X Games SuperPipe -- the next generation
ASPEN, Colo. -- When 13-year-old Chloe Kim drops into the X Games Aspen SuperPipe on Saturday night, the crowd will likely react much like it did when a then-14-year-old Ayumu Hirano blasted 19 feet out on his first hit in Men's SuperPipe elims last year.
First there will be a collective intake of breath, followed by a silence that will be broken by the exclamation, "Who was that? Wait, she's how old?"
Kim, like Hirano, is almost half the age of the pipe veterans she competes against. But both have mastered the elusive skill of transition riding that allows them to get twice as high out of the halfpipe as nearly every other competitor.
"It will be exciting because I've never done a contest at night," says Kim, of what she's looking forward to most in riding at her first X Games. "My bedtime is like eight, so I should be sleeping when they're doing X Games."
Kim, who's just five-foot, two-inches tall, has an air of confidence and a maturity displayed in her riding level that far exceeds her years. But she still has the endearing trademarks of a girl who is barely a teen.
"I asked her what her ultimate, dream sponsorship would be," says Ryan Runke, one of the many agents courting Kim for representation right now. "She said, 'Hello Kitty.' It was awesome."
If this X Games SuperPipe follows the trend of the Olympic qualifying season so far, Kim won't be the only rookie making an impressive debut in Aspen this week.
There is also 20-year-old Taylor Gold, who podiumed in four out of the five U.S. Olympic qualifiers this year and was the first snowboarder to secure a spot on the U.S. Olympic halfpipe team.
And there is his friend Ben Ferguson, 19, who never had a pro-level podium finish until the two third-place spots he won in the same series. Both X Games Aspen rookies came seemingly out of nowhere this year, nabbing crucial podium spots that kept big names like Scotty Lago and Louie Vito out of Olympic contention.
"Ben and I just wanted to come into this season and shake things up and surprise people," says Gold. "We came in just wanting, more than anything, to have fun. A lot of guys were focusing on results, and I think that can mess with people's minds."
Ferguson agrees. "I've been working really hard, but also having lots of fun," he says. "I think that's where success comes from. That's the whole point. You have to have fun when you compete, even though it's serious."
Gold says they have an edge because expectations are low: "We don't have those big endorsement deals riding on us."
Having arrived on competitive snowboarding's biggest stage with no pressure to win, and absolutely nothing to lose, rookies are sometimes able to throw down the runs of their lives, unseating veteran snowboarders who can't seem to get out of their heads.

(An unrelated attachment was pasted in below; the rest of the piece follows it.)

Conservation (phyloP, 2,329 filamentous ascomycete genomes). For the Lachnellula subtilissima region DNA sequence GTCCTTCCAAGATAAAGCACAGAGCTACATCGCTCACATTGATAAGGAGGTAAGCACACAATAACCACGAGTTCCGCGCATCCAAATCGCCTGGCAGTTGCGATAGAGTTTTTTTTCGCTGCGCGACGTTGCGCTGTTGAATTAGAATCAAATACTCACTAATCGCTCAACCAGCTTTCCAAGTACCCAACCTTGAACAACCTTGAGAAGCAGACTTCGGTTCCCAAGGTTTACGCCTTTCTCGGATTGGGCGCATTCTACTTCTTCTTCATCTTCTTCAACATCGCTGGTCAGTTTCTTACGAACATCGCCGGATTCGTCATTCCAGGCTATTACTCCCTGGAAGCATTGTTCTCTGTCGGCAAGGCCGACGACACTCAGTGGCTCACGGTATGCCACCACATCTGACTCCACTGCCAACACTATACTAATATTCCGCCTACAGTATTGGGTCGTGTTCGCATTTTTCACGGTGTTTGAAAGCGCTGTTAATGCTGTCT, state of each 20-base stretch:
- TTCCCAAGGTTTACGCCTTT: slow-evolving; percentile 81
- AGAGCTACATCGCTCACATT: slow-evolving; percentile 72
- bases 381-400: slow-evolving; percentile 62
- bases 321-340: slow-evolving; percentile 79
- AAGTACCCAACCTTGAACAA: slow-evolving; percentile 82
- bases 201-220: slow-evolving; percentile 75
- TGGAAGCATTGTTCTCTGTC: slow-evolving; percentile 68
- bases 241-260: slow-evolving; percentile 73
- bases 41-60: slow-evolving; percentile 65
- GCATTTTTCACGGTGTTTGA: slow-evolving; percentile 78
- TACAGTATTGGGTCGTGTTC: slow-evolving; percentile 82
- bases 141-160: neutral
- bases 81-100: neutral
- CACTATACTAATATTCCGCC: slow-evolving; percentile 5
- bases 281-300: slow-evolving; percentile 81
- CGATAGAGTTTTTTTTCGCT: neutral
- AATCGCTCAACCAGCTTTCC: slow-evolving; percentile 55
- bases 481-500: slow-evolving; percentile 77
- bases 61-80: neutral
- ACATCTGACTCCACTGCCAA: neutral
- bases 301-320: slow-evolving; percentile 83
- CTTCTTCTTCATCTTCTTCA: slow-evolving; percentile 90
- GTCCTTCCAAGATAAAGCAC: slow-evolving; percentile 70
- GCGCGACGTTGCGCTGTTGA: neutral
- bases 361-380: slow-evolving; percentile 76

Whether or not they'll be able to continue their winning streaks as they shed their rookie status and become regulars on the competition circuit, however, remains to be seen. Hirano, for example, finished second behind White in Aspen last year, then ended the season with the TTR World Snowboard Tour Halfpipe Champion title and become an overnight snowboard star in Japan.
This season he hasn't made a podium since August. On Thursday he pulled out of the X Games due to a sprained ankle. He won't compete again until Sochi.
We came in just wanting, more than anything, to have fun.Taylor Gold
"My thing with these young kids is, there are three things that you have to go through at a young age: injuries, parties and girls," says Vito, who, at the age of 25, is now considered a pipe veteran. "So many snowboarders who came up with [Lago and I] in the USSA, just fell off. ... Ayumu is an amazing rider, but he hasn't gone through those trials yet."
Hirano may have already endured the harshest trial of all. After his stunning second-place finish behind White last year, the media reaction was swift. Before Hirano had even left the X Games, he'd been branded as "The Next Shaun White."
"It was a big change after Aspen. He is a lot more famous now," said Kosuke Shinozaki, the Japan team manager for Hirano's sponsor Burton, in an interview with XGames.com this August.
"Shaun is still the best and the strongest rider in the world. That's why it's trouble for me for everybody to expect me to be the next Shaun White," added Hirano in the same interview. "I feel a lot of pressure."
"In riding you always have highs and lows," says Gold, when asked why he thinks Hirano has been mostly absent from the podium this season. "It's easy to get caught up in results, so maybe he's struggling mentally. Maybe he's just in a temporary low. He's still by far the best transition rider, including Shaun. And it's scary because he's so young."
What happens this week is anybody's game. Maybe the rookies with absolutely nothing to lose will step up and impress. Maybe the veterans like Vito and Lago, who no longer have Olympic pressure riding on their performances, will show those rookies what it takes to win gold.
One thing is certain: When young riders like Kim, Ferguson and Gold drop into their runs, the future of halfpipe will be on display for the world to see.
Watch Men's Snowboard SuperPipe elims on Thursday from 7:30-9 p.m. ET on ESPN3, or from 9-11 p.m. on ESPN. Women's SuperPipe finals go down Sunday from 8:30-9 p.m. ET on ESPN3.